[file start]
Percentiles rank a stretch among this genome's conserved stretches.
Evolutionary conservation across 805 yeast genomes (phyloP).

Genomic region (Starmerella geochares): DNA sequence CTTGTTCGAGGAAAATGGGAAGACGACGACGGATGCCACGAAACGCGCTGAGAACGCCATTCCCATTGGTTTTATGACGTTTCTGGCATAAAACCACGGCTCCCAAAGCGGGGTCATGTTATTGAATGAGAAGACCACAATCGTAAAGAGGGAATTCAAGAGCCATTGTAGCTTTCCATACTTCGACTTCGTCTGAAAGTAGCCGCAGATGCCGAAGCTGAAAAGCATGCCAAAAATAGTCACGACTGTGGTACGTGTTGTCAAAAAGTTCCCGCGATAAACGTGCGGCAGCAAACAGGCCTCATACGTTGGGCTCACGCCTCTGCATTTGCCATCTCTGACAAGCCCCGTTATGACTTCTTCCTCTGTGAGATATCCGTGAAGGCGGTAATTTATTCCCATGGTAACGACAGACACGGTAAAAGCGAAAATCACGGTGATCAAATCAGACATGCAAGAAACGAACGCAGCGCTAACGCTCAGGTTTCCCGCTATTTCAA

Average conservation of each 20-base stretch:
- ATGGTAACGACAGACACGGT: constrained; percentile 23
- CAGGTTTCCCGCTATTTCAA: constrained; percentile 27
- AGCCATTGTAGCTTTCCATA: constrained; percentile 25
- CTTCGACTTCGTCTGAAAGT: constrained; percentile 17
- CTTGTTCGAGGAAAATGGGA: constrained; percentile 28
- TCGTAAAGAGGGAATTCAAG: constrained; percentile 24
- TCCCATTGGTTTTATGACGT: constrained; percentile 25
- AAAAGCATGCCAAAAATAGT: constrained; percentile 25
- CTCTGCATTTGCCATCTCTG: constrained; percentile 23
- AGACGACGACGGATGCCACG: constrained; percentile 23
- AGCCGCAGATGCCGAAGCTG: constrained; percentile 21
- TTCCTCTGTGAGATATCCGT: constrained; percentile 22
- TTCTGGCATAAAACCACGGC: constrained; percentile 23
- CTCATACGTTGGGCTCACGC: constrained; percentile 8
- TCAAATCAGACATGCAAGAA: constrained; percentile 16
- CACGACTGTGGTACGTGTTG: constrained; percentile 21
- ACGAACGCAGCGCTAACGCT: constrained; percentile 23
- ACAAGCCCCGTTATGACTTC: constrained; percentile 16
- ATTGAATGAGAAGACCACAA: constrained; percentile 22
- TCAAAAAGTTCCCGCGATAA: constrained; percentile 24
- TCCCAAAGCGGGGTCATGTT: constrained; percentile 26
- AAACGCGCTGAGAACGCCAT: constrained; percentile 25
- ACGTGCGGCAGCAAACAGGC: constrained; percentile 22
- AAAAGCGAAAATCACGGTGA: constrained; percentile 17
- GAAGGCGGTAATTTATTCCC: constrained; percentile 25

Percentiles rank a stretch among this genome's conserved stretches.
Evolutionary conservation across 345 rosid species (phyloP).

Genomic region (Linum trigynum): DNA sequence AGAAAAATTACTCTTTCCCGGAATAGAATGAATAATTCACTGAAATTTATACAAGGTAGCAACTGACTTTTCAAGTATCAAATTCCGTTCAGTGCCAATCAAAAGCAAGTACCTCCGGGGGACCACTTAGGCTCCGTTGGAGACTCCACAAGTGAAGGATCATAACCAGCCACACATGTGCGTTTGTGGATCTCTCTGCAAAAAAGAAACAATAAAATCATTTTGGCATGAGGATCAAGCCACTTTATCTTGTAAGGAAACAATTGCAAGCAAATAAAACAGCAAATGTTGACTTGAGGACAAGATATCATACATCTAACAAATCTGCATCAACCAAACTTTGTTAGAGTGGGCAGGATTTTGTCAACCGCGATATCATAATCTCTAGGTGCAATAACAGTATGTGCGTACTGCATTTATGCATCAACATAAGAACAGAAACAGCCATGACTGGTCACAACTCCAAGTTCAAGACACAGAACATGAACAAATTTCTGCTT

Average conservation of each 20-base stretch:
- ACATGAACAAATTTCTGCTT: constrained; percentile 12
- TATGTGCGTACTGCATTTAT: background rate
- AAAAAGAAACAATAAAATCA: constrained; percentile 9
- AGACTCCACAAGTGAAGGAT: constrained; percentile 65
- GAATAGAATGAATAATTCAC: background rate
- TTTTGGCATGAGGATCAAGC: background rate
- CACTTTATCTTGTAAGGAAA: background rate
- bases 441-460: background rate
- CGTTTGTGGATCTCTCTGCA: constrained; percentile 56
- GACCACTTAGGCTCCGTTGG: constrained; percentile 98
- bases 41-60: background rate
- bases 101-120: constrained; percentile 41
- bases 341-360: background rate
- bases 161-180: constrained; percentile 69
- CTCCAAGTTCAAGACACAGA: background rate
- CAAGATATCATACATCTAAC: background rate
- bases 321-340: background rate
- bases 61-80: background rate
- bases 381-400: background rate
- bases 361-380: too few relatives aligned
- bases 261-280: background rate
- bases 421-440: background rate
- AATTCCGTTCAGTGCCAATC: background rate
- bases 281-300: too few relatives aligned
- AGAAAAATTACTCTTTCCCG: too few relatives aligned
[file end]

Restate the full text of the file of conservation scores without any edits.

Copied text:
Percentiles rank a stretch among this genome's conserved stretches.
Evolutionary conservation across 805 yeast genomes (phyloP).

Genomic region (Starmerella geochares): DNA sequence CTTGTTCGAGGAAAATGGGAAGACGACGACGGATGCCACGAAACGCGCTGAGAACGCCATTCCCATTGGTTTTATGACGTTTCTGGCATAAAACCACGGCTCCCAAAGCGGGGTCATGTTATTGAATGAGAAGACCACAATCGTAAAGAGGGAATTCAAGAGCCATTGTAGCTTTCCATACTTCGACTTCGTCTGAAAGTAGCCGCAGATGCCGAAGCTGAAAAGCATGCCAAAAATAGTCACGACTGTGGTACGTGTTGTCAAAAAGTTCCCGCGATAAACGTGCGGCAGCAAACAGGCCTCATACGTTGGGCTCACGCCTCTGCATTTGCCATCTCTGACAAGCCCCGTTATGACTTCTTCCTCTGTGAGATATCCGTGAAGGCGGTAATTTATTCCCATGGTAACGACAGACACGGTAAAAGCGAAAATCACGGTGATCAAATCAGACATGCAAGAAACGAACGCAGCGCTAACGCTCAGGTTTCCCGCTATTTCAA

Average conservation of each 20-base stretch:
- ATGGTAACGACAGACACGGT: constrained; percentile 23
- CAGGTTTCCCGCTATTTCAA: constrained; percentile 27
- AGCCATTGTAGCTTTCCATA: constrained; percentile 25
- CTTCGACTTCGTCTGAAAGT: constrained; percentile 17
- CTTGTTCGAGGAAAATGGGA: constrained; percentile 28
- TCGTAAAGAGGGAATTCAAG: constrained; percentile 24
- TCCCATTGGTTTTATGACGT: constrained; percentile 25
- AAAAGCATGCCAAAAATAGT: constrained; percentile 25
- CTCTGCATTTGCCATCTCTG: constrained; percentile 23
- AGACGACGACGGATGCCACG: constrained; percentile 23
- AGCCGCAGATGCCGAAGCTG: constrained; percentile 21
- TTCCTCTGTGAGATATCCGT: constrained; percentile 22
- TTCTGGCATAAAACCACGGC: constrained; percentile 23
- CTCATACGTTGGGCTCACGC: constrained; percentile 8
- TCAAATCAGACATGCAAGAA: constrained; percentile 16
- CACGACTGTGGTACGTGTTG: constrained; percentile 21
- ACGAACGCAGCGCTAACGCT: constrained; percentile 23
- ACAAGCCCCGTTATGACTTC: constrained; percentile 16
- ATTGAATGAGAAGACCACAA: constrained; percentile 22
- TCAAAAAGTTCCCGCGATAA: constrained; percentile 24
- TCCCAAAGCGGGGTCATGTT: constrained; percentile 26
- AAACGCGCTGAGAACGCCAT: constrained; percentile 25
- ACGTGCGGCAGCAAACAGGC: constrained; percentile 22
- AAAAGCGAAAATCACGGTGA: constrained; percentile 17
- GAAGGCGGTAATTTATTCCC: constrained; percentile 25

Percentiles rank a stretch among this genome's conserved stretches.
Evolutionary conservation across 345 rosid species (phyloP).

Genomic region (Linum trigynum): DNA sequence AGAAAAATTACTCTTTCCCGGAATAGAATGAATAATTCACTGAAATTTATACAAGGTAGCAACTGACTTTTCAAGTATCAAATTCCGTTCAGTGCCAATCAAAAGCAAGTACCTCCGGGGGACCACTTAGGCTCCGTTGGAGACTCCACAAGTGAAGGATCATAACCAGCCACACATGTGCGTTTGTGGATCTCTCTGCAAAAAAGAAACAATAAAATCATTTTGGCATGAGGATCAAGCCACTTTATCTTGTAAGGAAACAATTGCAAGCAAATAAAACAGCAAATGTTGACTTGAGGACAAGATATCATACATCTAACAAATCTGCATCAACCAAACTTTGTTAGAGTGGGCAGGATTTTGTCAACCGCGATATCATAATCTCTAGGTGCAATAACAGTATGTGCGTACTGCATTTATGCATCAACATAAGAACAGAAACAGCCATGACTGGTCACAACTCCAAGTTCAAGACACAGAACATGAACAAATTTCTGCTT

Average conservation of each 20-base stretch:
- ACATGAACAAATTTCTGCTT: constrained; percentile 12
- TATGTGCGTACTGCATTTAT: background rate
- AAAAAGAAACAATAAAATCA: constrained; percentile 9
- AGACTCCACAAGTGAAGGAT: constrained; percentile 65
- GAATAGAATGAATAATTCAC: background rate
- TTTTGGCATGAGGATCAAGC: background rate
- CACTTTATCTTGTAAGGAAA: background rate
- bases 441-460: background rate
- CGTTTGTGGATCTCTCTGCA: constrained; percentile 56
- GACCACTTAGGCTCCGTTGG: constrained; percentile 98
- bases 41-60: background rate
- bases 101-120: constrained; percentile 41
- bases 341-360: background rate
- bases 161-180: constrained; percentile 69
- CTCCAAGTTCAAGACACAGA: background rate
- CAAGATATCATACATCTAAC: background rate
- bases 321-340: background rate
- bases 61-80: background rate
- bases 381-400: background rate
- bases 361-380: too few relatives aligned
- bases 261-280: background rate
- bases 421-440: background rate
- AATTCCGTTCAGTGCCAATC: background rate
- bases 281-300: too few relatives aligned
- AGAAAAATTACTCTTTCCCG: too few relatives aligned